The Decline of the Republican Party

Former Republican presidential candidate Chris Christie recently made a public announcement declaring his endorsement of Donald Trump for the Republican nomination. Shortly thereafter, fellow race-dropout Ben Carson voiced similar support. As the date of the 2016 presidential election looms overhead, politicians are scrambling to get their voice heard; after abandoning his attempts to secure the nomination for himself, Christie is now doing the next best thing: getting on Trump’s good side.

As governor of New Jersey, Christie has proven himself to be an assertive and passionate politician, working hard to defend his beliefs and principles. So, after a relatively short-lived presidential campaign marked by vicious attacks on all sides, what made Christie compromise his beliefs? Many political analysts criticized Christie’s move, labeling it as cowardice and a blatant attempt to secure a spot in Trump’s cabinet. Columnist Jonah Goldberg wrote, “Christie boasted constantly about the need to tell the American people hard truths and he endorsed the guy who tells little more than easy lies.” However disappointing to hopeful Republicans and Christie loyalists, Christie’s move raises an important question: should politicians stand by their beliefs even when an opportunity to obtain political influence presents itself at the cost of sacrificing core values?

Most politicians would say yes; but then again, Christie himself failed to “get off the Trump train before it’s too late,” as he advised voters to do. Politics change, people change. But in the game of politics, it becomes clear that presidential nominee endorsements are more than just a political change of heart. By endorsing Trump’s campaign, Christie sees Trump as the presidential nominee; and, with Trump leading second-place nominee Ted Cruz by nearly one hundred delegates at this point, many other politicians are finally forced to confront the fact that Donald Trump may very well receive the Republican nomination. Christie’s early support secures him influence in the future of Trump’s campaign, and perhaps this is a blessing in disguise for the Republican party: the more respectable, moderate politicians that support Trump, the less concentrated his radical and controversial tendencies become. That is what we hope, at least.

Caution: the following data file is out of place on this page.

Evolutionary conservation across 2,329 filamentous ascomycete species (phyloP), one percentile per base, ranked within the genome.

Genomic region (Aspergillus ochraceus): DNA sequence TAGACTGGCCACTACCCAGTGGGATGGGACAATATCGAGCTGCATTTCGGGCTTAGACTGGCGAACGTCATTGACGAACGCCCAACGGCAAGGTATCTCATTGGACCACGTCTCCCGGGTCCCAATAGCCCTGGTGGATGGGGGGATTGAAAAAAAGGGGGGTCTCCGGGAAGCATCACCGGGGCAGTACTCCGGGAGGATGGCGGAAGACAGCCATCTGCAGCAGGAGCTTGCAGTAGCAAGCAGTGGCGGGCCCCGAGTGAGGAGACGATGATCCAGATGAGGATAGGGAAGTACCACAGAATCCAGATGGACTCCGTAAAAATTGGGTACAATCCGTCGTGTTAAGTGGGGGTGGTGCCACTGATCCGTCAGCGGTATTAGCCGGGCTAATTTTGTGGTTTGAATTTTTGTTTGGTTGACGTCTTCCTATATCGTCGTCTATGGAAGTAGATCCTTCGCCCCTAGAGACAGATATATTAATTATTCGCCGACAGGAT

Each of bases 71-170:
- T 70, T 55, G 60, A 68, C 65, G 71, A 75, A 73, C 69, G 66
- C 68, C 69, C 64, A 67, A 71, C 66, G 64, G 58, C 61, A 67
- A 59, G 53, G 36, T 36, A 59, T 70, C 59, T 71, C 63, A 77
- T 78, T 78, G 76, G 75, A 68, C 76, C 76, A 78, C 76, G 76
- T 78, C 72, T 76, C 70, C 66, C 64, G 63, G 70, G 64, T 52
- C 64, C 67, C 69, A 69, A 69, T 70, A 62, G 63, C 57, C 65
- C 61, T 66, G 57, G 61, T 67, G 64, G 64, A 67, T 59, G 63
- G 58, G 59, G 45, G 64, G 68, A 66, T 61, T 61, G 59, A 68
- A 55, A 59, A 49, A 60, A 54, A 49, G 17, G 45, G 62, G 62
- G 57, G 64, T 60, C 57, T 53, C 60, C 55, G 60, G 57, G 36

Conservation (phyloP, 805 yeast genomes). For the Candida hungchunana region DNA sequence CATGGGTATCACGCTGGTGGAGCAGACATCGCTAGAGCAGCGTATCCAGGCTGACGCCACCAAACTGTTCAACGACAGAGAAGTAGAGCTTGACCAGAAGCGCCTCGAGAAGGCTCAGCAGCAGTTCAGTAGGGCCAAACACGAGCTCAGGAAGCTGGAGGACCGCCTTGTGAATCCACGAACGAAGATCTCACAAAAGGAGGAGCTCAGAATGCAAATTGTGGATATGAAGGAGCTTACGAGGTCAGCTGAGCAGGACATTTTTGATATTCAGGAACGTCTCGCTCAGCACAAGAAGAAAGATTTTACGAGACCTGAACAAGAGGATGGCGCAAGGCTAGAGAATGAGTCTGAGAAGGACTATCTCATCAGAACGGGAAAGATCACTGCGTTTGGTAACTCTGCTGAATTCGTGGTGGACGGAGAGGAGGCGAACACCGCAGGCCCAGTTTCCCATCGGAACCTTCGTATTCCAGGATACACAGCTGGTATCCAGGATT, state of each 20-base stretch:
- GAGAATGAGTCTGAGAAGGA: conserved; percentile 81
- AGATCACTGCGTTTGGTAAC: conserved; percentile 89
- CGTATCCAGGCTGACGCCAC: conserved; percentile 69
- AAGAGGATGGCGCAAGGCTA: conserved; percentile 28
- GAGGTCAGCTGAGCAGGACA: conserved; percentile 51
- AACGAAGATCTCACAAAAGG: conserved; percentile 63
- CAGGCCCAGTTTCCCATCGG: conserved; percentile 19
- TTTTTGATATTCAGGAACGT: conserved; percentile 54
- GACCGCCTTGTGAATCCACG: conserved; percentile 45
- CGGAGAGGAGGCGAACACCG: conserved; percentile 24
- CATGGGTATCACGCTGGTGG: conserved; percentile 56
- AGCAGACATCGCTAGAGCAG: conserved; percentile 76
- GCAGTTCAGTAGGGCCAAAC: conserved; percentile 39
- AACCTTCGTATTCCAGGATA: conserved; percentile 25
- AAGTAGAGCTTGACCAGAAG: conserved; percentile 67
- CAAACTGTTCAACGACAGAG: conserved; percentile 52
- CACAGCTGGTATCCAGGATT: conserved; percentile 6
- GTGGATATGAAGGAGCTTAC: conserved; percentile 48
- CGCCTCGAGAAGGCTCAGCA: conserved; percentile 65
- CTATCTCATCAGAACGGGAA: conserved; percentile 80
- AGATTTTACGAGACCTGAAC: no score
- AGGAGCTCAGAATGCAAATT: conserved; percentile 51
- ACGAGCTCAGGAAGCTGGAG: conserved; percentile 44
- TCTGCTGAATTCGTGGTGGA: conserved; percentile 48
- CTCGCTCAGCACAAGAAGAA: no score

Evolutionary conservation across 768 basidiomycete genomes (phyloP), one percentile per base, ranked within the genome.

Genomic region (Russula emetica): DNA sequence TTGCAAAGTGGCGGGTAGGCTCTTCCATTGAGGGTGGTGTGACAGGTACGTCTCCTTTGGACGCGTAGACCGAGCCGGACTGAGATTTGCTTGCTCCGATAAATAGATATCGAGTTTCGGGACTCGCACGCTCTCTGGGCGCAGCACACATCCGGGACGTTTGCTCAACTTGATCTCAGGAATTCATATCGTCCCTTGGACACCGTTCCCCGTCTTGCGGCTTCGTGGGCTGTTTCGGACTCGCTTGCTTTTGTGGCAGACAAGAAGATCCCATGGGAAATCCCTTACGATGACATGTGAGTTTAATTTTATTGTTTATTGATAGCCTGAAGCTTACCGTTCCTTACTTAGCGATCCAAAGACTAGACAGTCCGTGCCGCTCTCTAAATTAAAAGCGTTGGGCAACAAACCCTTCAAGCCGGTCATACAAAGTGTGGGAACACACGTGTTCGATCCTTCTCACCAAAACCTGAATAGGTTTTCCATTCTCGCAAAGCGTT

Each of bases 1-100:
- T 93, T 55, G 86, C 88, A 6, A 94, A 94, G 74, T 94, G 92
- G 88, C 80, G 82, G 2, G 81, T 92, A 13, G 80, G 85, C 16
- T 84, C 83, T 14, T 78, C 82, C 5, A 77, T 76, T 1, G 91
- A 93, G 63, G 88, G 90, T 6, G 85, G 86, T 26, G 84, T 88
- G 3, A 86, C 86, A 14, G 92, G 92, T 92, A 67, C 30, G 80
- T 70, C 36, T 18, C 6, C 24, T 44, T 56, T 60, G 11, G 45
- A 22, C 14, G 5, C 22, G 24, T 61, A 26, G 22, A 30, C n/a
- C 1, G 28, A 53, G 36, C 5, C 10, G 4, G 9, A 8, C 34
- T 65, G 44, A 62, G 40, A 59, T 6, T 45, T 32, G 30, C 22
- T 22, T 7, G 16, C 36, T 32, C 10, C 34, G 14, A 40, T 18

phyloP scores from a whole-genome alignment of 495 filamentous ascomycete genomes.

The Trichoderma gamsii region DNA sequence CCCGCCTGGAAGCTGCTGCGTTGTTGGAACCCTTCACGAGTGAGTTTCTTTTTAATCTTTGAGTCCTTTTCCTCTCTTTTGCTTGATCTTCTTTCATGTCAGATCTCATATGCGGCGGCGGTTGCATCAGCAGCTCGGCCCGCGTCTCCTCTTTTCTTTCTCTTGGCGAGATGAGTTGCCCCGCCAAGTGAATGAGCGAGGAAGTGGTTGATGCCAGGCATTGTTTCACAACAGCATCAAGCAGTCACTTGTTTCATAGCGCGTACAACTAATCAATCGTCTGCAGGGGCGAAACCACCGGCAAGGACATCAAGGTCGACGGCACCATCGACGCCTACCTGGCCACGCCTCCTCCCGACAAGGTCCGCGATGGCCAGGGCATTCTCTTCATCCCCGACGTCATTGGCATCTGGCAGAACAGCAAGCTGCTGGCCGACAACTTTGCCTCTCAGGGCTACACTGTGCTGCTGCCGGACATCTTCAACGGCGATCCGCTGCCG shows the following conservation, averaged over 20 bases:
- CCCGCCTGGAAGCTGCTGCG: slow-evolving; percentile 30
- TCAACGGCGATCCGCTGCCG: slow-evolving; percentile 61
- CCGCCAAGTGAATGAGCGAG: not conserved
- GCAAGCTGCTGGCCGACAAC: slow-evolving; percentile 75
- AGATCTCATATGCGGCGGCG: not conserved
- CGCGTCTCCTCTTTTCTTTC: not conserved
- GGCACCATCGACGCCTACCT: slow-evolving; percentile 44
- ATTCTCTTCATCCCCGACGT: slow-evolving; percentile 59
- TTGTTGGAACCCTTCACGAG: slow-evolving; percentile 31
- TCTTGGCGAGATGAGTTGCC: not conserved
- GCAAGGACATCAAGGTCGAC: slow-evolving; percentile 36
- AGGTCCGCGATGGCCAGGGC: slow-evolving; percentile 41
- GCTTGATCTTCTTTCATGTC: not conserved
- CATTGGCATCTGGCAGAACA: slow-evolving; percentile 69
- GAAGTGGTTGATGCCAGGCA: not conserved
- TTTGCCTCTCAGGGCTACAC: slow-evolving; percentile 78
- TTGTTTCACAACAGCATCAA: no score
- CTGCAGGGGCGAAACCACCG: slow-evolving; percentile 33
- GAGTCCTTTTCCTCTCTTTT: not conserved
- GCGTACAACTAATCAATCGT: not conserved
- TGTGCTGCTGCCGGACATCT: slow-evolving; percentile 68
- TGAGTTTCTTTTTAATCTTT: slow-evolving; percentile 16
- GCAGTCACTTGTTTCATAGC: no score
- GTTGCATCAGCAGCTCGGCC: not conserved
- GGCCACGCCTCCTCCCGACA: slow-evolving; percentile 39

It is also interesting to consider that four nominees have dropped out of the Democratic race, but none of them have rushed to either Hillary Clinton or Bernie Sanders’ side. Perhaps these nominees simply do not want to support either remaining candidate. On the other hand, this might be representative of Republican party fear over the possibility of Trump’s nomination. Perhaps Christie and Carson hope to dilute some of Trump’s more extreme notions before the Republican party loses any more respect, or perhaps they are chasing better personal political opportunity. Presumably, the Democratic party candidates who have dropped out themselves trust the voters enough to let Sanders and Clinton figure it out themselves.

As the so-called “Trump train” moves full steam ahead, it is up to the Republican party to take action to ensure the just nomination of the most qualified and honorable candidate. Christie and Carson may be taking precautions by endorsing the most radical candidate, or they may have simply accepted personal defeat and resigned themselves to assume the roles of Trump’s future advisors. Although Trump might say everything is already set in stone, only time will reveal the true fate  of the Republican party  and, possibly, the fate of America.

Erin Grant
staff writer

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